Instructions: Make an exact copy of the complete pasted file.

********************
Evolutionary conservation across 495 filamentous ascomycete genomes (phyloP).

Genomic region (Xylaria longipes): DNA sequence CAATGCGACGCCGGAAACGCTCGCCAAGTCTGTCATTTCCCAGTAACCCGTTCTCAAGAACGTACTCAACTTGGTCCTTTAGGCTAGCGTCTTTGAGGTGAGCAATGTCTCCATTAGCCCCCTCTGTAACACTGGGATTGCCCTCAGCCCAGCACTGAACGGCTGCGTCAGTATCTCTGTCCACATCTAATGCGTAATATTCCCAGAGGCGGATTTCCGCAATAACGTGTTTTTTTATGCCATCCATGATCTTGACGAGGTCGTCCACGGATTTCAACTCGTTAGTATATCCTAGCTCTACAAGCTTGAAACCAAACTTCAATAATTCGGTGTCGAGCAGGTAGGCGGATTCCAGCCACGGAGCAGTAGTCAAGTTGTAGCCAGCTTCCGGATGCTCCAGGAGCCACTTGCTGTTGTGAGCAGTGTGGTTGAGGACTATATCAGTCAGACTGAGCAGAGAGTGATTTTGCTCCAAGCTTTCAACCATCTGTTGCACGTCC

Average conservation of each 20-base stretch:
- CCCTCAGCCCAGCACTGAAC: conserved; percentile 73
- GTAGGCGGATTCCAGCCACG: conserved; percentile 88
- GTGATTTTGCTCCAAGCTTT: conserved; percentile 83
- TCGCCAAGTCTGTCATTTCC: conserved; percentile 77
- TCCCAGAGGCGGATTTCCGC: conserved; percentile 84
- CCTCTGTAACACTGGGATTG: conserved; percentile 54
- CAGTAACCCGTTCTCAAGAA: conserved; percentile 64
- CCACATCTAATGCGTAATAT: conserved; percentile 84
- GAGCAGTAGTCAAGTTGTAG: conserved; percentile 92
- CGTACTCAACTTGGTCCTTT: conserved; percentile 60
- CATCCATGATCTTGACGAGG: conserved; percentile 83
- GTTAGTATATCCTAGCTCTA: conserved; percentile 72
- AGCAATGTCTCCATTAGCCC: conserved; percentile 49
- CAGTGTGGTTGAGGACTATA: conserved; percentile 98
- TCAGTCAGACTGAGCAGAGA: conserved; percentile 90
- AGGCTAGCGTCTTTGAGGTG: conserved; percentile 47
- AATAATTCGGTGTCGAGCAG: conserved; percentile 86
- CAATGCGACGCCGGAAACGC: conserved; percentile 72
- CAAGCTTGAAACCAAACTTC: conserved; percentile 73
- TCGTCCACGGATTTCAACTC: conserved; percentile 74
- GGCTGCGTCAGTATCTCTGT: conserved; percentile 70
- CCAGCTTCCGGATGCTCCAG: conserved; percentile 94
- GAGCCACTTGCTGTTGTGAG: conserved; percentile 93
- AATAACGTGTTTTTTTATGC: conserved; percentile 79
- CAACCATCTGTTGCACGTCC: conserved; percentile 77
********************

Evolutionary conservation across 495 filamentous ascomycete genomes (phyloP).

Genomic region (Xylaria longipes): DNA sequence CAATGCGACGCCGGAAACGCTCGCCAAGTCTGTCATTTCCCAGTAACCCGTTCTCAAGAACGTACTCAACTTGGTCCTTTAGGCTAGCGTCTTTGAGGTGAGCAATGTCTCCATTAGCCCCCTCTGTAACACTGGGATTGCCCTCAGCCCAGCACTGAACGGCTGCGTCAGTATCTCTGTCCACATCTAATGCGTAATATTCCCAGAGGCGGATTTCCGCAATAACGTGTTTTTTTATGCCATCCATGATCTTGACGAGGTCGTCCACGGATTTCAACTCGTTAGTATATCCTAGCTCTACAAGCTTGAAACCAAACTTCAATAATTCGGTGTCGAGCAGGTAGGCGGATTCCAGCCACGGAGCAGTAGTCAAGTTGTAGCCAGCTTCCGGATGCTCCAGGAGCCACTTGCTGTTGTGAGCAGTGTGGTTGAGGACTATATCAGTCAGACTGAGCAGAGAGTGATTTTGCTCCAAGCTTTCAACCATCTGTTGCACGTCC

Average conservation of each 20-base stretch:
- CCCTCAGCCCAGCACTGAAC: conserved; percentile 73
- GTAGGCGGATTCCAGCCACG: conserved; percentile 88
- GTGATTTTGCTCCAAGCTTT: conserved; percentile 83
- TCGCCAAGTCTGTCATTTCC: conserved; percentile 77
- TCCCAGAGGCGGATTTCCGC: conserved; percentile 84
- CCTCTGTAACACTGGGATTG: conserved; percentile 54
- CAGTAACCCGTTCTCAAGAA: conserved; percentile 64
- CCACATCTAATGCGTAATAT: conserved; percentile 84
- GAGCAGTAGTCAAGTTGTAG: conserved; percentile 92
- CGTACTCAACTTGGTCCTTT: conserved; percentile 60
- CATCCATGATCTTGACGAGG: conserved; percentile 83
- GTTAGTATATCCTAGCTCTA: conserved; percentile 72
- AGCAATGTCTCCATTAGCCC: conserved; percentile 49
- CAGTGTGGTTGAGGACTATA: conserved; percentile 98
- TCAGTCAGACTGAGCAGAGA: conserved; percentile 90
- AGGCTAGCGTCTTTGAGGTG: conserved; percentile 47
- AATAATTCGGTGTCGAGCAG: conserved; percentile 86
- CAATGCGACGCCGGAAACGC: conserved; percentile 72
- CAAGCTTGAAACCAAACTTC: conserved; percentile 73
- TCGTCCACGGATTTCAACTC: conserved; percentile 74
- GGCTGCGTCAGTATCTCTGT: conserved; percentile 70
- CCAGCTTCCGGATGCTCCAG: conserved; percentile 94
- GAGCCACTTGCTGTTGTGAG: conserved; percentile 93
- AATAACGTGTTTTTTTATGC: conserved; percentile 79
- CAACCATCTGTTGCACGTCC: conserved; percentile 77